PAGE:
With its Party Smart campaign, the Rape Crisis Center is hoping to give the staffs of bars and nightclubs the tools to spot potential predatory behavior and tips on how to check in with guests to make sure they are OK.
Daniele Dreitzer, executive director of the Rape Crisis Center, says in the past few years training such as this campaign has been taking place across the country.
“Our goal is to have this training with every place that serves alcohol in Las Vegas,” she says.
According to the Rape Crisis Center, about one-third of victims who came in in 2014 reported the location of either the assault or the first contact with the perpetrator was at a bar, nightclub or a house party. Nearly 20 percent of victims reported the use of a date rape drug.
Party Smart is one way the organization is trying to reduce those numbers.
One of its first training events was hosted Jan. 28 at Insert Coins, but Dreitzer says more establishments are signing up.
Party Smart training is designed to give bystanders the tools to intervene if someone is acting like a potential sexual predator.
Gabrielle Amato, the prevention and education manager, says there are many “red flags” people should look out for including a person being outwardly aggressive toward rejection or pushing boundaries.
She says other noticeable behavior might include a person remaining sober yet repeatedly buying others drinks, isolating intoxicated people or interacting only with drunken people.
“A lot of the things we do is give them a strategy on how they can casually check on someone and how to pay attention if someone is being uncomfortable,” she says.
Amato says some tips they give are disguised as good customer service.
“Say you have a girl sitting with a guy and she is clearly uncomfortable,” Amato says. “You can tell by her body language that she is not comfortable with this situation. A member of the wait staff can go over.”
By simply saying something such as, “How is everything tonight,” “Let us know if you need anything” or “We will make sure to check up with you to see how your evening is going,” Amato says the staff can convey many messages.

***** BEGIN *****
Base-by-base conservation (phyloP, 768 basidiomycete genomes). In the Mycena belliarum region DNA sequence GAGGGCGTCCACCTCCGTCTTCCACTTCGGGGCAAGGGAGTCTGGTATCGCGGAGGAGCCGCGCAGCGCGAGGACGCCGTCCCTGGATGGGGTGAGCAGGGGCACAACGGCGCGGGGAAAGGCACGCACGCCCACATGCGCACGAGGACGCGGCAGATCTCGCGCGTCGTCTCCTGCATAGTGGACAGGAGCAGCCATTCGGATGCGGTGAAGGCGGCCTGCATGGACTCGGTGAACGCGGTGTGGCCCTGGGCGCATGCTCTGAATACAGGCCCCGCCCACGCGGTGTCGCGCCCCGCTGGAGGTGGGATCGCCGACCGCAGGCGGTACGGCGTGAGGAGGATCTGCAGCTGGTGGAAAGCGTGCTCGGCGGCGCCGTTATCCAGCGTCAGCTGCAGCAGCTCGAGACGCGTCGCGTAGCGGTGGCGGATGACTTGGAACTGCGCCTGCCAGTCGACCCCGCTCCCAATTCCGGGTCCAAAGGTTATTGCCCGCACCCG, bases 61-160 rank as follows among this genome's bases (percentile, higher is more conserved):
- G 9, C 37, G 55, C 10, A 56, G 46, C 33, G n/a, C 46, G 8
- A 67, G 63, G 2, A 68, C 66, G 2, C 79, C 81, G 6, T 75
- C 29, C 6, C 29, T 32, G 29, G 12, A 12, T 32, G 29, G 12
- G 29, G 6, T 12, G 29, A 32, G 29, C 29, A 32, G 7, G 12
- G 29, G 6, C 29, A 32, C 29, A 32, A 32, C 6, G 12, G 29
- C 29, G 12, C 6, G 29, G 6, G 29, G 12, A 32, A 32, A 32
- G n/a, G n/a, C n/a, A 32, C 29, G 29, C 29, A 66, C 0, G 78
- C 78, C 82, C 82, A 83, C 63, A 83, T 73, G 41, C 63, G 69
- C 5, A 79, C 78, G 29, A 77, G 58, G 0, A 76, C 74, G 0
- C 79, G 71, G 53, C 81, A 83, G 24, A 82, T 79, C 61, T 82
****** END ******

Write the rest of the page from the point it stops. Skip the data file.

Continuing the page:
“For the girl, you could be telling her we noticed her body language or let her know she can come talk to you if you need to,” Amato says. “For the potential perpetrator, you’re telling him that you see what he is doing.”
They also inform staff on when to involve security versus when it’s necessary to call law enforcement.
“It could be a situation when a person is pushing boundaries but not breaking the law,” she says. “You might not feel comfortable to handle the situation so you tell security because they are trained to handle this type of situation.”
But if staff sees a person groping, sticking his hand inside someone’s clothing without permission or putting something into a drink that is not his, staff can call the police.
“A lot of the questions we get are clarifications on what the laws are here in Nevada,” Amato says.
Amato adds that it makes sense to empower the community to be aware opposed to tips that simply place the blame on the potential victim.
Because of this, if an assault happens the victim might feel more prone to carry the blame, which may keep her from reporting the incident.
Even if a person does everything right, Amato says, it doesn’t change that there is a potential predator looking for another victim.